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Our tour commenced at 3:05 on the dot (hats off to German efficiency!) and lasted approximately 30 minutes. Highlights included the beautifully decorated Throne Hall, King Ludvig II’s extravagant bed chambers, an illuminated grotto and the Singers’ Hall.

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The castle provided a fascinating glimpse into the romantic king’s state of mind (or lack thereof) and reflected his twin obsessions – swans and Wagnerian operas.

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In the evening we returned to an Italian restaurant for delicious bruschetta and hearty vegetable soup.

A toast to cheer and good times!

We took a six hour train ride from Ljubljana to Munich on Thursday 26 September and were greeted at the station by my beautiful ‘great cousin’ (my dad’s mum’s brother’s daughter’s daughter).

Tanja was our tour guide for the afternoon and took us to see characters dance around the glockenspiel (carillon) at Neues Rathaus before a stroll in the Residenz gardens.

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We ate dinner at Max Pett, Tanja’s favourite vegan restaurant in Munich, and the food was delicious! No animals were harmed in the making of our meals and even Ed enjoyed his tofu!

We woke up early Friday morning and quickly dressed / squeezed into our dirndl / lederhosen in preparation for a day of bier, wurst and gemütlichkeit (cheer and good times) at Oktoberfest!

Tanja picked us up at 9am and recommended a traditional German breakfast to line our stomachs for the festival. She also advised that I tie my dirndl on my right hip, rather than at my back, to indicate that I was no longer a ‘single lady’. What would we do without her?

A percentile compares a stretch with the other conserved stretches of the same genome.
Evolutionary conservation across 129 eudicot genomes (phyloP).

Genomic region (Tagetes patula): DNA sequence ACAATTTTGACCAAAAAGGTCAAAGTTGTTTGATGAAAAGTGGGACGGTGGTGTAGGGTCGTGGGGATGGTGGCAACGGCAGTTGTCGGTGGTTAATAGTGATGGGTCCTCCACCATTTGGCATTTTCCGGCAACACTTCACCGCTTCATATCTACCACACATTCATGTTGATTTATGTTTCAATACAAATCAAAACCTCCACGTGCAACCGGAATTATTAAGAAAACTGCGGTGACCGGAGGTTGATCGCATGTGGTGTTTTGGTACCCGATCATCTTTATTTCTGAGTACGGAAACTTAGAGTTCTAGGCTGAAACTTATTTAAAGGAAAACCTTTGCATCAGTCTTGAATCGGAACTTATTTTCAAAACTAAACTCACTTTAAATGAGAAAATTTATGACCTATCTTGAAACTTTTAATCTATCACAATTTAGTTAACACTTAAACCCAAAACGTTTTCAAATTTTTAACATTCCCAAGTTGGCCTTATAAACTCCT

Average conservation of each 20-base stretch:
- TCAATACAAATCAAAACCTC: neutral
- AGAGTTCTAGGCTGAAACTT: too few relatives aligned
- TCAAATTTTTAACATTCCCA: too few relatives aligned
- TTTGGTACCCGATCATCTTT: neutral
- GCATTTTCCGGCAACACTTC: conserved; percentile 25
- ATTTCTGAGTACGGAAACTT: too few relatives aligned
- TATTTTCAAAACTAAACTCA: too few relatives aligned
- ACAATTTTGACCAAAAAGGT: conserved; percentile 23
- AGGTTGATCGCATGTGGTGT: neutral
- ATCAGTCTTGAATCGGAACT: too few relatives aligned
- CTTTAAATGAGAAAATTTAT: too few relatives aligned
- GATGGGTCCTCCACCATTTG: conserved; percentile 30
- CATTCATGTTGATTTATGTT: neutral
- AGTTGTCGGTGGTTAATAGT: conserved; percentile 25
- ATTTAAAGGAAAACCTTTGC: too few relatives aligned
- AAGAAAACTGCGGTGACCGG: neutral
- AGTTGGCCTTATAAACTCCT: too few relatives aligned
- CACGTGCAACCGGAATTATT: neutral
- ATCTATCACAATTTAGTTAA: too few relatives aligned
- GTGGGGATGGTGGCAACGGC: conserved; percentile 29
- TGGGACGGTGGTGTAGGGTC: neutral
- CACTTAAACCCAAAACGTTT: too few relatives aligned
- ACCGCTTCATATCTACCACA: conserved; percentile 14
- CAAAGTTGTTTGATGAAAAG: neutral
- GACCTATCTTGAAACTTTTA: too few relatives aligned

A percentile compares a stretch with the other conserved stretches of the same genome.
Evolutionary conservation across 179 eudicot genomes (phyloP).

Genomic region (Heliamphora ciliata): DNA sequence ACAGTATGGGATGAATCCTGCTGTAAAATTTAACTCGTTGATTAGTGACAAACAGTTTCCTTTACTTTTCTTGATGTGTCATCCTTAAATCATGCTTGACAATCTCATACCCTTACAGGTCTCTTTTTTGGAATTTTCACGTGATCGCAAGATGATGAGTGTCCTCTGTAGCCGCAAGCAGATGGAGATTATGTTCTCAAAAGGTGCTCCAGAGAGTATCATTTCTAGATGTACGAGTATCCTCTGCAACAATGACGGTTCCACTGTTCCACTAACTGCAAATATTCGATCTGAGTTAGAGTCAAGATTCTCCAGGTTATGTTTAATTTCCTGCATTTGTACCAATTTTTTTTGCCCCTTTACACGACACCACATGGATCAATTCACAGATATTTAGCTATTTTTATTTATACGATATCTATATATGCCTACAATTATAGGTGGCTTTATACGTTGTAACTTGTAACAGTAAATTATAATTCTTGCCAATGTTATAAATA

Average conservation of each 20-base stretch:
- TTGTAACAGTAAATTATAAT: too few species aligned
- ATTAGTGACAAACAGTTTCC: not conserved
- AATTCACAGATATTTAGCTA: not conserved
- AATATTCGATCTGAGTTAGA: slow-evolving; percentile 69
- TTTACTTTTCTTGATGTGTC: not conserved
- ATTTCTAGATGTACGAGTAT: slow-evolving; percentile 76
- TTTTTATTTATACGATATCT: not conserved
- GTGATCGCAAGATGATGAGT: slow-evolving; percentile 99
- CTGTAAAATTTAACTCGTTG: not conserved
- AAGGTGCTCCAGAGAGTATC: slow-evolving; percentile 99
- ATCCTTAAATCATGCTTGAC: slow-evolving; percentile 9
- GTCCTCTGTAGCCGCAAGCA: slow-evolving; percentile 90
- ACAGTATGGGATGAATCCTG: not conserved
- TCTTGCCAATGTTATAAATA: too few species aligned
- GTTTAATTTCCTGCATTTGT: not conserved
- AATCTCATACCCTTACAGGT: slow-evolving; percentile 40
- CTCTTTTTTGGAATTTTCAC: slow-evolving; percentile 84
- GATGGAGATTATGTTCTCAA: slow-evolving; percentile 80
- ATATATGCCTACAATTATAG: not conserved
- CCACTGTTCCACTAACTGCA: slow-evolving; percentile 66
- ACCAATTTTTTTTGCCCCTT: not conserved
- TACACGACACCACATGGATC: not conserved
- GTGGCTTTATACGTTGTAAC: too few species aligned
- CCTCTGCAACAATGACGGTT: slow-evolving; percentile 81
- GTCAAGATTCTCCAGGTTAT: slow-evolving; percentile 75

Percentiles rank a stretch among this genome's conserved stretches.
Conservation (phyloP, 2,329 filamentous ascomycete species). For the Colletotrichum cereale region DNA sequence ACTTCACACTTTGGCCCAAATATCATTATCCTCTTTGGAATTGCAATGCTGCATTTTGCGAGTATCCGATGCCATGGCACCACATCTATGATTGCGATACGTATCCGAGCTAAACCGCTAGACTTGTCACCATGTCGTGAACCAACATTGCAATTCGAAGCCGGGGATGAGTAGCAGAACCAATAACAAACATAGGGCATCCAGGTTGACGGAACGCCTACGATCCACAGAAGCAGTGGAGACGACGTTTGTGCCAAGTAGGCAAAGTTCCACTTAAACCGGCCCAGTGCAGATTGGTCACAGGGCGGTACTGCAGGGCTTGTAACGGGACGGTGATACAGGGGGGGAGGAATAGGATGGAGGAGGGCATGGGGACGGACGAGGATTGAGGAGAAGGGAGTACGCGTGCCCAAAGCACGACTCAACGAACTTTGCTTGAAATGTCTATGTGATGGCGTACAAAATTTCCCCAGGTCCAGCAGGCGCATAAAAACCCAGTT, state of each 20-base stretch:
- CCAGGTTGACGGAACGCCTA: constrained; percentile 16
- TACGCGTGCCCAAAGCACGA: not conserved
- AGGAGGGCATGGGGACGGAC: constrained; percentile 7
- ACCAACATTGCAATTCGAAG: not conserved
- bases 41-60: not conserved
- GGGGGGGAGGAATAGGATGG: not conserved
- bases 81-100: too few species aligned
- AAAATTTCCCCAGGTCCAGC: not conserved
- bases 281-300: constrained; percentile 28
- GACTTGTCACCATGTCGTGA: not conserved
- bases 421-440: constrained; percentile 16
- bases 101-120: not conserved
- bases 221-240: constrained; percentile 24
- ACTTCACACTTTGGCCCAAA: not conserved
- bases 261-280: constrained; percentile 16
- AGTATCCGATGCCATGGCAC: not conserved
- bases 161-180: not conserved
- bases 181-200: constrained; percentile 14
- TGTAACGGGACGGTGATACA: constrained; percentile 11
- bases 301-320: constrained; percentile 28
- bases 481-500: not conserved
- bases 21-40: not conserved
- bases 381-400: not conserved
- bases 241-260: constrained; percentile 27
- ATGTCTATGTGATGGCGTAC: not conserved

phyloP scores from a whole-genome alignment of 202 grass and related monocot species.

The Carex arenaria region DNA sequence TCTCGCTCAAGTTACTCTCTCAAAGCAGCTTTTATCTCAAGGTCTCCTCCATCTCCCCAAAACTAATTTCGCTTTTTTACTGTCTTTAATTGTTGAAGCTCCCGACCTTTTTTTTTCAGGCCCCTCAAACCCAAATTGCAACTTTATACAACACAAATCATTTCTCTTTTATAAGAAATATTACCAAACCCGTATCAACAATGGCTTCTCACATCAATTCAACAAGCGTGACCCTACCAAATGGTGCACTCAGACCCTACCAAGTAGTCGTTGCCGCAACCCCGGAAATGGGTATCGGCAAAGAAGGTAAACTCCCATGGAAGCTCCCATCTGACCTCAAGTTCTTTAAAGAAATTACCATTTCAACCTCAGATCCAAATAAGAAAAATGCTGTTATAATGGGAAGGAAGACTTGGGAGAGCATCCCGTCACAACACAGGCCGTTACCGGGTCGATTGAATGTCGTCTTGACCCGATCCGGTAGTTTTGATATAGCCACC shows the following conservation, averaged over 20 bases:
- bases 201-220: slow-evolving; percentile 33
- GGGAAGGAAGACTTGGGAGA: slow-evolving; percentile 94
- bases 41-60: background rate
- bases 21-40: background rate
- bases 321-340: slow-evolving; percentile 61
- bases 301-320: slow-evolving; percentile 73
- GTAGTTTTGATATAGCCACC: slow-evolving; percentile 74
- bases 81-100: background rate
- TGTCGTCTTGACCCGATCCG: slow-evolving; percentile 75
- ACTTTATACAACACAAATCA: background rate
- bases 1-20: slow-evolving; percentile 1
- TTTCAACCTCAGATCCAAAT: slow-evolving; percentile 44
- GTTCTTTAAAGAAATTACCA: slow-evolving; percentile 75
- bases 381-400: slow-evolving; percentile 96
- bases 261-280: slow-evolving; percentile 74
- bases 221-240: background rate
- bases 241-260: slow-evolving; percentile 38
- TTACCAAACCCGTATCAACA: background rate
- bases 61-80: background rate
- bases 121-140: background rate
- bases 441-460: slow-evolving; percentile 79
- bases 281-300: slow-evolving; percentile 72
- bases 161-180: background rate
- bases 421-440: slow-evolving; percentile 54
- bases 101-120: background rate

After breakfast we joined the zillions of Bavarian wannabes and traditionalists on a pilgrimage to the Theresienwiese grounds where the beers were already flowing.

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We arrived at the grounds and passed countless stores filled with gingerbread, chocolate dipped fruit, sugar coated nuts and other fructose filled temptations on our way to the hangar sized beer ‘tents’ / halls. It’s hard to believe they’re not permanent structures!

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Ed made the sensible decision to try a couple of wild rides and roller coasters before his first stein but unfortunately his lederhosen weren’t quite up for the challenge and he tore a hole in his crotch on the first ride of the day! More room for beer, I say!

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Keen to get in the swing of things Ed purchased a wurst and a pink ‘ich liebe dich’ (‘I love you’) gingerbread for me before we entered the Löwenbräu beer tent for a stein (or two)!

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Tanja managed to nab us great seats on the first floor balcony and promptly ordered our first round. We swayed along to ‘Ein Prosit Der Gemütlichkeit’ and chugged our beers on eins, zwei, drei, g’suffa!

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Our vantage point provided great people watching opportunities – big bosomed wenches carried up to 11 steins of beer and platters of roast chicken through the crowd, girls (and one guy!) in dirndls joined the band on stage and the somewhat inebriated masses cheered on as people stood on benches to down their stein in one go!

I managed to drink a whole stein (my first ever!) and was thankful when a fellow beer drinker offered their pretzel after my final chug to soak up some of the beer.

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After lunch we ventured out to explore the grounds and some of the other beer tents. Without a reservation it proved impossible to find a seat so we took a spin on a roller coaster, ate another wurst and made a start on my gingerbread before heading home.

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Oktoberfest 2013 – 6.7 million steins of beer!
Kate – 1 stein of beer! Boom tick!